Tuesday, September 11, 2007

The Chinaberry Trees

I've heard Mac (Wallace to his family) talk about his Grandfather's Chinaberry trees, or Umbrella trees to clarify it (apparently there are two types) forever. He talks about how the temperature beneath the Chinaberry seems to be a good fifteen degrees cooler , something you discover as soon as you walk beneath the shade. He remembers everyone sitting around under the trees talking...the old men, anyway, the boys were to full of fireflies to sit still and talk or stand still and listen to the tales being told beneath that old tree's branches. They were to busy being rambunctious and chasing each other through the yards and down the dirt roads and over the fields. They might stop and fling themselves down on the ground and hang on an old man's words long enough to cool down in the shade of that huge canopy, thereby getting part of a story, neither knowing nor caring that they would get the rest of the story in some history class down the road. Oh, the loss of hearing the whole story and hearing it first hand. History books never get it exactly right. What is history anyway, but his story? The old folks always had these metal chairs that rocked back and forth,(sometimes coming dangerously close to the ground when they rocked back in laughter at some banter from a friend) and the chairs had square holes punched in their backs for ventilation. Of course somewhere nearby was the matching glider that the Grandma's and Aunts occupied, beans being snapped and shelled, the sound like a small explosion as they hit the metal dishpan held in their laps. They would be in low conversation with each other, not wanting anyone to overhear them, especially the children. Grandma would cackle and the other younger ones would cluck their disapproval. The yards then were just outside rooms, no air conditioning was in these homes. The yard furniture was always green with white trim, it seems. He remembers the long summer days spent in the company of his cousins, some of whom were as close as brothers, the suppers that his Aunt Laverne fixed, the sheer weight of food making the table groan. Then later on just as it was getting dark the games being played by all the young ones, "Ain't no mad dogs out tonight" (Grandpa killed them all last night) seems to be a universal game of tag with a twist. I don't think we realize how tied to our Grandparents we are till we become grandparents ourselves. It's then that we remember the good times we had when we were under their care. We want our own grandchildren to have the same experiences we had. We want them to know that Grandpa killed all the mad dogs, there's nothing to fear, and all the joys of childhood lay beneath the Chinaberry tree.

9 comments:

Mary said...

Hi
I didn'y know my grandparents very well but can imagine the scene. I used to love shelling peas with my mother and her sister,who lived close to us for a while. They laughed a lot and I did to but probably didn't undersstand what they were laughing at !

Teri said...

Nice Blog :)

Jodie Adams said...

What a sweet story. I could really use a chinaberry tree over here. It is blazing outside!!

Sophie Honeysuckle said...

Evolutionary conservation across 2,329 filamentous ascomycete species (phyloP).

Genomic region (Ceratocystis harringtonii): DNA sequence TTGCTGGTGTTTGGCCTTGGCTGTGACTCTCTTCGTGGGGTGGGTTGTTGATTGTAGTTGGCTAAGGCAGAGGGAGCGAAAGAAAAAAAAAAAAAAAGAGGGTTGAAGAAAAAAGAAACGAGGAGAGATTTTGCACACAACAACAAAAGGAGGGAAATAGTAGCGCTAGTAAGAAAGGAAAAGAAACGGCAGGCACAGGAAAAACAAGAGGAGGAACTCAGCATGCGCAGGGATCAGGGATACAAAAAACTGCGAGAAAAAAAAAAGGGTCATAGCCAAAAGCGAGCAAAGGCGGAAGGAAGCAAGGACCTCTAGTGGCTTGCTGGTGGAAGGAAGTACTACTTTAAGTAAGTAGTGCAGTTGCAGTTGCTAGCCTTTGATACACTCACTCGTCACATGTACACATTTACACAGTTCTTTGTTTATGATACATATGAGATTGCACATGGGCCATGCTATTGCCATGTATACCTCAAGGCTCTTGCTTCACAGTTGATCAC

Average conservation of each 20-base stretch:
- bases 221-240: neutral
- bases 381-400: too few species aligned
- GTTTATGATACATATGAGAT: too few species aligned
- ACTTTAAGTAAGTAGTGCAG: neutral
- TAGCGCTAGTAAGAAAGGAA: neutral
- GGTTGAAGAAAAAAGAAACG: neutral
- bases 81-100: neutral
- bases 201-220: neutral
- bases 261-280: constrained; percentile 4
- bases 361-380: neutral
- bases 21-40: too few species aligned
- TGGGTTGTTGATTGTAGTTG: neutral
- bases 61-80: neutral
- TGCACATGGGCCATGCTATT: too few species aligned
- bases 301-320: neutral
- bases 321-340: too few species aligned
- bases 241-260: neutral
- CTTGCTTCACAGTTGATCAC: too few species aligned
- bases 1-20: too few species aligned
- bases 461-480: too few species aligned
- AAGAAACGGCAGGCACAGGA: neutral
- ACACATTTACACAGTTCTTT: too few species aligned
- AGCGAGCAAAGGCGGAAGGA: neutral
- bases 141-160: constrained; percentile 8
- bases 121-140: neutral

That's such a lovely post-it makes me imagine what it must be like to live in your part of the world! x

Country Cottage Chic said...

Sadly I grew up away from my grandparents & we didn't have the instant communication that we have today, but whenever we were able to spend time with them the bond was instantly there.

Kari said...

Is it my old age that's making me think more and more of the time spend at Grandma and Grandpa's? lol I love this post. I'll probably read it over and over and over again. Remember the two Chinaberry's Grandpa had in the front yard? We tried a couple of times to grow one - those pesky black thumbs kept getting in the way, though. lol But I do love the shade they give. My redbud tree doesn't quite accomplish what the chinaberrys did when it comes to shade.

Pris said...

Thanks for your comments on my blog. Ruby used to be one of our sports competitors when I was in high school, so small world indeed!

This post brought back so much. In Pageland, we had a chinaberry tree out back and those berries were VERY useful for pea shooters and slingshots (banned today) :-)

I grew up before central A/C and heat,too. We would heat up robes on the stove in the den, wrap them around us, then dive into the icy cold beds until our body heat started warming the space under about 5 army blankets in the coldest months. In the summer...well, lots of lemonade and sitting out on porches for sure.

Those also were the days when you only locked your door if you were going out of town and if somebody knocked at the front door, you knew it was a stranger right away.

Love this writeup!!!

You know what i'd give anything for is a nice bucket of just picked scupernongs (I can say it and ate them all those years but can't spell it...ohhhhh). Do you still have those anywhere near by?

Thanks for visiting my website, too.

Pris said...

Hi Sandi
Yes, I'll be back to your blog! I so wish I could travel up there again but CFIDS has me dizzy and mostly housebound. The hour's drive , with my husband driving, down to the doctor who treats me for this wears me out for days. I've wanted so badly to come back up to the Carolinas and hope that's possible one day!

Kat-in-a-flap. said...

My grandmother was a very broad minded French woman.....Lets just say she completed my education......I adored her...happy memories.
Kat x